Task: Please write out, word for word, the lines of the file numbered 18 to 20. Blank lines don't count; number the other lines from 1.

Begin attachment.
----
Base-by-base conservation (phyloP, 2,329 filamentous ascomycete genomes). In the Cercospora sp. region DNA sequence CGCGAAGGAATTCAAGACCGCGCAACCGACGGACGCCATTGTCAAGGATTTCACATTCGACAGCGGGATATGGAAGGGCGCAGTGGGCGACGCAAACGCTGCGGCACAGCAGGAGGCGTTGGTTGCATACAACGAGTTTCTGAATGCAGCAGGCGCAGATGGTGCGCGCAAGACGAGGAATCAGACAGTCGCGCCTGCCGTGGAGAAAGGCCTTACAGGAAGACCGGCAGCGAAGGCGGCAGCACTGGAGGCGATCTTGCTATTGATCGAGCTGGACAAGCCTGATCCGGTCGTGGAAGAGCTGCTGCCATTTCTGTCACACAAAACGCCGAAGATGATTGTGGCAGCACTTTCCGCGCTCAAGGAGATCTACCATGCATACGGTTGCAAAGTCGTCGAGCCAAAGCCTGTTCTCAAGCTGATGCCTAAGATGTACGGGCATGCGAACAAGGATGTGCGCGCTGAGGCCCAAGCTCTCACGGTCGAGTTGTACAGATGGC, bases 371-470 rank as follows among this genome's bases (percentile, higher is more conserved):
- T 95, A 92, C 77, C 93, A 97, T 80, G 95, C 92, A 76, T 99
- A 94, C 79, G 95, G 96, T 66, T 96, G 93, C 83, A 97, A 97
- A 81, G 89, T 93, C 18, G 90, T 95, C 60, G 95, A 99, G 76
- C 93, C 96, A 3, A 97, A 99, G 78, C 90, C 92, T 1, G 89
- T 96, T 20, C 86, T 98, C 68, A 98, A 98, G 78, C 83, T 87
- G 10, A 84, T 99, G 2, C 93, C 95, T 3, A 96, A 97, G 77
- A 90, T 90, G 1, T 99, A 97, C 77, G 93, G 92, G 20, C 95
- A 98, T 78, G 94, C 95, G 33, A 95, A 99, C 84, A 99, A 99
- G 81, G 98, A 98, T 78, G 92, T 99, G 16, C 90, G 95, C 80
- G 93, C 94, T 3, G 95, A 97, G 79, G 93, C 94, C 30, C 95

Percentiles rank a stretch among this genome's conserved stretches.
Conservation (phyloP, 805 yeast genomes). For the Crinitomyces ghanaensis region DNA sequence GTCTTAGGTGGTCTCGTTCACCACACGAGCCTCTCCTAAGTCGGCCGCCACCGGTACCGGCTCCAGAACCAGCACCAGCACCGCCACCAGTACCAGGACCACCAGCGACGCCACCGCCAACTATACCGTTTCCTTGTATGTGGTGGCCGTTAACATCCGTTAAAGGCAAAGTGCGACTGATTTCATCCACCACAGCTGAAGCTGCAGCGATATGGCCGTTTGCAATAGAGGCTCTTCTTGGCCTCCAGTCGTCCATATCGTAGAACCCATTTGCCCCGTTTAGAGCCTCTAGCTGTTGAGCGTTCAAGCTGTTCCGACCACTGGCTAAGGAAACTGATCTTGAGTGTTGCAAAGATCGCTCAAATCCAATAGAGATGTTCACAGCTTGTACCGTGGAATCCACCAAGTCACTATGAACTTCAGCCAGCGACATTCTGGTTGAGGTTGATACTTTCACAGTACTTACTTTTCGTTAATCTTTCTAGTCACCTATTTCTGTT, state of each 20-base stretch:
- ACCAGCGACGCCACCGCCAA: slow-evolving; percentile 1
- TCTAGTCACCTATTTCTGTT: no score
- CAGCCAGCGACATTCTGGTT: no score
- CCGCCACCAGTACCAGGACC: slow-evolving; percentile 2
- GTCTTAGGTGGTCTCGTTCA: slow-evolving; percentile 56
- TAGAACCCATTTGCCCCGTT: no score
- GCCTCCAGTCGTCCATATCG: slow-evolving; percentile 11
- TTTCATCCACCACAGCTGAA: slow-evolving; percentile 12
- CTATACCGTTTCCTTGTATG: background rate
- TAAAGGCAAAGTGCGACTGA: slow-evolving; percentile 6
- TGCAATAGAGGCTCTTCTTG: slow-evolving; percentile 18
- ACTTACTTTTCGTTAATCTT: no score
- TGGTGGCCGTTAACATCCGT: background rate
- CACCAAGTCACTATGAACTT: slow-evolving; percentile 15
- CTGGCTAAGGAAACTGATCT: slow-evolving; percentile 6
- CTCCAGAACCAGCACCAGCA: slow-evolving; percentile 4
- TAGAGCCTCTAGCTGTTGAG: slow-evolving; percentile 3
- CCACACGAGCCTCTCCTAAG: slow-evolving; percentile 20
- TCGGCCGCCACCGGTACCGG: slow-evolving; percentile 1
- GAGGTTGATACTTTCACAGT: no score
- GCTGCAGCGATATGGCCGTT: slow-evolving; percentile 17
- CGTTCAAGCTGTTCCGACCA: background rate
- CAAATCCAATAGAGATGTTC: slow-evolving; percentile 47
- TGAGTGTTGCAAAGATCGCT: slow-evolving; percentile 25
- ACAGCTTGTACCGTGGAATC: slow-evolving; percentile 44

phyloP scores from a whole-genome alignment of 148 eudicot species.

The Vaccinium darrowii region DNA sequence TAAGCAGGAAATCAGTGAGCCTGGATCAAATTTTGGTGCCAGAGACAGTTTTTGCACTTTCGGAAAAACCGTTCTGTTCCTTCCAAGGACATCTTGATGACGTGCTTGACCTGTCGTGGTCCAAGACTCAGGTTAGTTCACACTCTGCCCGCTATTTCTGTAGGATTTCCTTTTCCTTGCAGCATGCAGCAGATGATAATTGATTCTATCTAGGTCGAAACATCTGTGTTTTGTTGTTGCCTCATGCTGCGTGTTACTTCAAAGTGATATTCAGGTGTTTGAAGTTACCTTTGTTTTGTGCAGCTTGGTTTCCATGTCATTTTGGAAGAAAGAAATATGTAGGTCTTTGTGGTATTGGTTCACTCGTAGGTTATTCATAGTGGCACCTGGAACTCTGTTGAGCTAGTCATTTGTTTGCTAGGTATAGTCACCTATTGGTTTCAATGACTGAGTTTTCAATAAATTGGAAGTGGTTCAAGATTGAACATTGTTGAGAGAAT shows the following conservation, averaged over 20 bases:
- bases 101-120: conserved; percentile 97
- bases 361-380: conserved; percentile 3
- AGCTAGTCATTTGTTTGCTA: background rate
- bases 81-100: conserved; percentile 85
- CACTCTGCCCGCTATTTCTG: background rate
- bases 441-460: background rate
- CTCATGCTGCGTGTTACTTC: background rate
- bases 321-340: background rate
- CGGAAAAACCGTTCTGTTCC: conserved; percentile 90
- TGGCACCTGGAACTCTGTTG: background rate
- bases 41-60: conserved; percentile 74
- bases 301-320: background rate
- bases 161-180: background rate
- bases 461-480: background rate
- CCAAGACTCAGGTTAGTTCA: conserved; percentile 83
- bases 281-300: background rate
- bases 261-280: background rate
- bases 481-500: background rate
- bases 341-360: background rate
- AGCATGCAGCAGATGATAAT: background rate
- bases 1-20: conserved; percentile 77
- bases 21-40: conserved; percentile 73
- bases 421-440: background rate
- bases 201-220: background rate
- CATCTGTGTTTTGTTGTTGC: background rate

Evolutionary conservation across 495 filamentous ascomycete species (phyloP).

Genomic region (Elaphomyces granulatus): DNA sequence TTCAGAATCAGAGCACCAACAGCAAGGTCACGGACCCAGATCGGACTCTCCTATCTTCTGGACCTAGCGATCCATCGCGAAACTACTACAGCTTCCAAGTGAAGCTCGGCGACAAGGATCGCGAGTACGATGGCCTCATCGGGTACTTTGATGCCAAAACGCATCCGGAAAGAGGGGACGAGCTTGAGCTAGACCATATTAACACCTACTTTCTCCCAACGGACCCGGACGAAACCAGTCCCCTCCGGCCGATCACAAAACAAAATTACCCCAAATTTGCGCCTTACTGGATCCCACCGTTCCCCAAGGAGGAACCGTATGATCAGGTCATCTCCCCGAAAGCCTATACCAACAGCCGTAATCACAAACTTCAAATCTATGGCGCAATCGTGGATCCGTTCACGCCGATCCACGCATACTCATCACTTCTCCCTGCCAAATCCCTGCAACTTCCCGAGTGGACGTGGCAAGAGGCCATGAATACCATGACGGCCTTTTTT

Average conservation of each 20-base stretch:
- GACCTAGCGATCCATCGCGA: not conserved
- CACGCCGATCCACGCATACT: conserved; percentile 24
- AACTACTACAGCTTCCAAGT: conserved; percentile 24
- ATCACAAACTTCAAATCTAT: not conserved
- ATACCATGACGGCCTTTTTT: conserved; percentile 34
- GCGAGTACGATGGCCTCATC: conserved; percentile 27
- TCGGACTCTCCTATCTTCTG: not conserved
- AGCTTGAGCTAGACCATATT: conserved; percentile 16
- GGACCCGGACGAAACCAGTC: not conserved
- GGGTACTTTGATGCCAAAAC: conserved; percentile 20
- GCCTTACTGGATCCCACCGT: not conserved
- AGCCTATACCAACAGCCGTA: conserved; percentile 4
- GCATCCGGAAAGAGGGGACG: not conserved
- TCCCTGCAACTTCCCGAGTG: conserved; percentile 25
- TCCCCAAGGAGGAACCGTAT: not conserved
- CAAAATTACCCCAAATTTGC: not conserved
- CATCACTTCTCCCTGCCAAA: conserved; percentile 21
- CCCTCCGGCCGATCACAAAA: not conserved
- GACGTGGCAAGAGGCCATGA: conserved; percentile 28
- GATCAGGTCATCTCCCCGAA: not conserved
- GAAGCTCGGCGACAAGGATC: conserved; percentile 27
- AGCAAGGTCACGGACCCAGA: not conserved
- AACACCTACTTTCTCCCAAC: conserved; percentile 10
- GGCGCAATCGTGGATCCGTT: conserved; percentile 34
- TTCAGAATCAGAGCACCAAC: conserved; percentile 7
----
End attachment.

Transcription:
- GTCTTAGGTGGTCTCGTTCA: slow-evolving; percentile 56
- TAGAACCCATTTGCCCCGTT: no score
- GCCTCCAGTCGTCCATATCG: slow-evolving; percentile 11